Life works in funny ways; sometimes your closest loved ones are the very ones who cause you the most unrest about your infertility.
It is most definitely hard to hear a friend or family member tell you, “It’s all going to be okay,” especially when they haven’t had any experience with infertility, or better yet, they conceived the month after halting the use of birth control. So, with a teary-eyed smile you say thanks, while internally you’re screaming, “How can you be so sure?!?”
In your mind, fear swoops in and you quickly turn down the path of “what ifs” -- how is it all going to be okay if I never get to experience motherhood, when I so greatly long for it?” It’s much easier to take advice from someone who can relate from direct experience, and likewise it’s completely normal to feel unconvinced by someone who hasn’t “walked the walk.”
But let’s revisit what we learned from Part I of this series: infertility is a tender subject, and many struggle with mixed emotions about how to communicate to someone walking that path. And this is normal for everyone involved. In the same way you might find it hard to be happy for your pregnant sister, she might find it hard to be open about her pregnancy around you.
"Infertility is a tender subject, and many struggle with mixed emotions about how to communicate to someone walking that path."
With this said, infertility can bring about feelings you’ve never experienced before, but with all your might, don’t let it change the kind of sister, daughter, or friend you are. Your friends and family should want to be there for you, so be sure to let them, and recognize that while they may not be able to understand what you’re going through, they can provide you with the care, love, laughter, smiles and fun that you need to get through the daily struggles.
Now you may be reading this and thinking to yourself, “That sounds nice, but I’m just not there, yet... I’m not ready to let people in my bubble.” And that’s ok – in fact, it’s normal!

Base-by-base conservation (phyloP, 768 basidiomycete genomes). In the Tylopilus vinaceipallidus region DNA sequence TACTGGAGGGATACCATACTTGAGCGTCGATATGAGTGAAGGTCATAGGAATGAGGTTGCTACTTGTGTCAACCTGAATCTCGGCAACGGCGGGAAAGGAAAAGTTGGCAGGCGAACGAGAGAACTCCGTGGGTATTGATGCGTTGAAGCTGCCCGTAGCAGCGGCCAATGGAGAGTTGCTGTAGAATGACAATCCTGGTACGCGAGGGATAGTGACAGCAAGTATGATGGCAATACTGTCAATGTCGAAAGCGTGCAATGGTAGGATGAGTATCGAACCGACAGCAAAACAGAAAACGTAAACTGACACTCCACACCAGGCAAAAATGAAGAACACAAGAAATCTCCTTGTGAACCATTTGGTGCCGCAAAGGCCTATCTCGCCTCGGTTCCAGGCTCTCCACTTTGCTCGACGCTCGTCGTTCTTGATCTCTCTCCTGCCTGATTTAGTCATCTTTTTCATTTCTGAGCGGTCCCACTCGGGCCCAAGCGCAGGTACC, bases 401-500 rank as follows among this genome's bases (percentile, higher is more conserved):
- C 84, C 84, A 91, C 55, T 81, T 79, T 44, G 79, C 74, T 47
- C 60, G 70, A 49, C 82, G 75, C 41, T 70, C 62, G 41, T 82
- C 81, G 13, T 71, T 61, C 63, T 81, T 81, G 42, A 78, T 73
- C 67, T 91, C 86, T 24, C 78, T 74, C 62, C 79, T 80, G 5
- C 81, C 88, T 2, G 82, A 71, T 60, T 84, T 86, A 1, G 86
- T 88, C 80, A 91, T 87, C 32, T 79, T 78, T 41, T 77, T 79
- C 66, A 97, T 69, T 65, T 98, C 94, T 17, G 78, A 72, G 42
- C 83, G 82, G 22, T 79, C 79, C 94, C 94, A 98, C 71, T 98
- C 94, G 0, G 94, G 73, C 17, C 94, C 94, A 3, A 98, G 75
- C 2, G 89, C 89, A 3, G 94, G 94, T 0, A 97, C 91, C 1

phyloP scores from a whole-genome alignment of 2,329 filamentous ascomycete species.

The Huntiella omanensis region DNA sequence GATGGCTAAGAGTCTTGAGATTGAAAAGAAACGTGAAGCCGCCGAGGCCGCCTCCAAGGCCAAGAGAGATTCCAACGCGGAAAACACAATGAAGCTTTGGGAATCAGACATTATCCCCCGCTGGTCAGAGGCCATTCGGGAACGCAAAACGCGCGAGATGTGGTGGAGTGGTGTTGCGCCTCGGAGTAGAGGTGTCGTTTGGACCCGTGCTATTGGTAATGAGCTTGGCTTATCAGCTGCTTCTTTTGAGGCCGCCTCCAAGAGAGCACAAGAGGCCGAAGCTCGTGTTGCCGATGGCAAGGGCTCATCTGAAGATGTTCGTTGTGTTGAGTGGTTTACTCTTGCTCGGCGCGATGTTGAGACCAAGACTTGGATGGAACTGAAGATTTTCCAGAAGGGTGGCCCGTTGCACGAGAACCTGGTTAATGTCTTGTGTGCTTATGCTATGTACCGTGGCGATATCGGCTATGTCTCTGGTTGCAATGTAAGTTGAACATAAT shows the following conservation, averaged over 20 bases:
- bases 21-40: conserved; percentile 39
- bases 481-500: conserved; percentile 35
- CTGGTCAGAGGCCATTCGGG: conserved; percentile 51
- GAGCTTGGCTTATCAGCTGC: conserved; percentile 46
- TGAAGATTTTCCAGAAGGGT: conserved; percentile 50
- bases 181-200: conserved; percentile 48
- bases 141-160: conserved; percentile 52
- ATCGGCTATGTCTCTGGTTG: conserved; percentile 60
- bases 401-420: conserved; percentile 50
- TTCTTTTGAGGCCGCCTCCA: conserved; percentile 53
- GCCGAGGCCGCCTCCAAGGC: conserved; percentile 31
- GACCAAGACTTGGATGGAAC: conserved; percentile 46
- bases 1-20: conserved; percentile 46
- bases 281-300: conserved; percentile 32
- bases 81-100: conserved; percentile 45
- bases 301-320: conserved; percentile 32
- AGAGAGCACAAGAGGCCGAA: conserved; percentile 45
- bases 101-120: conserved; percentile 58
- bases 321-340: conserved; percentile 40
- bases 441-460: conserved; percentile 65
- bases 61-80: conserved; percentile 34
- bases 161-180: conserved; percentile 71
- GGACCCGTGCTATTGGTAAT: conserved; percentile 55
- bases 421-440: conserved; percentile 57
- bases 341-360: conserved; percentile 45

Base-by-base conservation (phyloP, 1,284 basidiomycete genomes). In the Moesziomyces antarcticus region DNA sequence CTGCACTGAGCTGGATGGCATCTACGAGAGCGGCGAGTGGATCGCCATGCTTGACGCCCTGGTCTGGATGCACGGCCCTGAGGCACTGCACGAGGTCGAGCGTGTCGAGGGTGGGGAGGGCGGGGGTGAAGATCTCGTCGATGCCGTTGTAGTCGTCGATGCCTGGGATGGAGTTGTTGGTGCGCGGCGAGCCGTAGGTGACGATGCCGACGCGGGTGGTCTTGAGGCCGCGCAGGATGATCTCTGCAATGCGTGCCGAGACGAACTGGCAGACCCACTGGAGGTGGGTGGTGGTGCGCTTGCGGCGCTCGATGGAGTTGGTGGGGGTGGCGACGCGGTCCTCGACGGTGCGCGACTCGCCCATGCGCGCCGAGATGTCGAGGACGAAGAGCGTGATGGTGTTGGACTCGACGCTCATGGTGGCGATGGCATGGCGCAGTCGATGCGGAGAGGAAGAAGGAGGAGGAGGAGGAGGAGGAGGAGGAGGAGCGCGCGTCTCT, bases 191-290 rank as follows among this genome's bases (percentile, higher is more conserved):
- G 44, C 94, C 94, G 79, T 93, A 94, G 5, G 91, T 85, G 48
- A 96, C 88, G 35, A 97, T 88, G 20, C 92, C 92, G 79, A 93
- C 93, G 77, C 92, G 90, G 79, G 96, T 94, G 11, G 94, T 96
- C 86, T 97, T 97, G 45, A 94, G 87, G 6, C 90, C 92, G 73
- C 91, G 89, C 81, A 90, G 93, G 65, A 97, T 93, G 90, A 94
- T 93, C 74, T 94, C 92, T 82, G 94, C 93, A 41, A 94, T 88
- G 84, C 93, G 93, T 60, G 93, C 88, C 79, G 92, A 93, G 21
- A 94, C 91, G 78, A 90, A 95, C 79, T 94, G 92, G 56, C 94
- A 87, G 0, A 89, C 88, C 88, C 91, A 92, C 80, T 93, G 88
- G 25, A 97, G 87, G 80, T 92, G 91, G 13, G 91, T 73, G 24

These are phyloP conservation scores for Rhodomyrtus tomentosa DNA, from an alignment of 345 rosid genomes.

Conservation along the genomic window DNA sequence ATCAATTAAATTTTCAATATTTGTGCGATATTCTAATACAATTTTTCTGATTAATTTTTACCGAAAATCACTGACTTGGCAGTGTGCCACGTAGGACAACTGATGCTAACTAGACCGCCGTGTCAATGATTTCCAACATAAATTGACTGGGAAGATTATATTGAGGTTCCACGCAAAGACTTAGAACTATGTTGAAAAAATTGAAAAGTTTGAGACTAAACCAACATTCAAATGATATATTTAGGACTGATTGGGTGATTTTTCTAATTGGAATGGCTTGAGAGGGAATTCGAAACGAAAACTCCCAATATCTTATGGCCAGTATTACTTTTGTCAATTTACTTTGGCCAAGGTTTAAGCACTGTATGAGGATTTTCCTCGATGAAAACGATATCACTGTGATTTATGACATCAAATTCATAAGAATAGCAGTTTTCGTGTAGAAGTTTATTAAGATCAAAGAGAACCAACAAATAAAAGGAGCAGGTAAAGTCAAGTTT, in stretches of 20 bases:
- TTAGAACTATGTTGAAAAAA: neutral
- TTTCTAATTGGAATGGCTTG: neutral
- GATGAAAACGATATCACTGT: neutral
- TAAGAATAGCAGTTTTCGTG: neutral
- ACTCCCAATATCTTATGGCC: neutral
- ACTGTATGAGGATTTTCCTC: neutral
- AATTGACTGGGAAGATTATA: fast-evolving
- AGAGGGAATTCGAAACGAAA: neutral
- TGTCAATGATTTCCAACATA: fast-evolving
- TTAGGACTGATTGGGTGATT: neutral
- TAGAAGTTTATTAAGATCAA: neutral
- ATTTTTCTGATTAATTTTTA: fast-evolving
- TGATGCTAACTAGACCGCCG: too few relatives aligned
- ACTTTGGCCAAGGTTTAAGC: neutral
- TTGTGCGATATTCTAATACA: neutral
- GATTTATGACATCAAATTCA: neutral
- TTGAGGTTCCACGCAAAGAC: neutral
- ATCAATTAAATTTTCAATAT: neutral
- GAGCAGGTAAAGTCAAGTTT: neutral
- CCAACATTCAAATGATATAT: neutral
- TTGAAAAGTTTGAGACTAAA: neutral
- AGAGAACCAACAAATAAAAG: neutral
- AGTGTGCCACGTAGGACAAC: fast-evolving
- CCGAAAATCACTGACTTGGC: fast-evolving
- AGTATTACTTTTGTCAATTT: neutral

You’re enduring arduous medical procedures, rearranging your schedule to drive to the clinic several times a week for routine ultrasounds, and setting multiple alarms on your phone to keep track of all your medications by the hour. Your proverbial bubble is about to pop, and being social isn’t quite at the top of your to-do list as it once was.
"No matter how much space you need, it’s important that you don’t completely isolate yourself from others, too."
Another funny thing about life is that sometimes you never know why you’re placed in certain situations, especially while treading through so much grief, until one fateful day the reason is revealed to you. While at one point in time no one close to me had gone through infertility, it wasn’t long before pregnancy loss consumed my inner circle of friends. With every new unsuccessful cycle that occurred among us, my eyes opened more and more as to why I went through infertility first.
I had already walked in their shoes; I could relate to their situation and be a system of support and – call me crazy – I felt privileged to be this for my friends. I was chosen first so I could ensure my friends didn’t have to go through the same experience without receiving love and encouragement from someone who already endured it.
"Lend a hand and a listening ear to others, and give your loved ones a chance to be there for you."
Helping other women like myself proved to be cathartic for me, too. It felt like a synergy was awakened between me and others like me, just by sparking up a conversation about our walks with infertility.
So my advice to you: lend a hand and a listening ear to others, and give your loved ones a chance to be there for you. I have the most incredible girlfriends in the world, and while at the time they couldn’t understand what I was going through, they indeed got me through it. Without their arms wrapped around me so tightly, providing me with hope and encouragement every step of the way, I know my walk with infertility would have been ten times harder. And when they began to experience it for themselves, I was ready and prepared to give all that love back.
Note from Donor Egg Bank USA: If you need encouragement, inspiration, or want to learn more about the donor egg process from women who’ve already “walked the walk”, contact us at (855) 344-2265 or at firstname.lastname@example.org to join our private Facebook sisterhood group.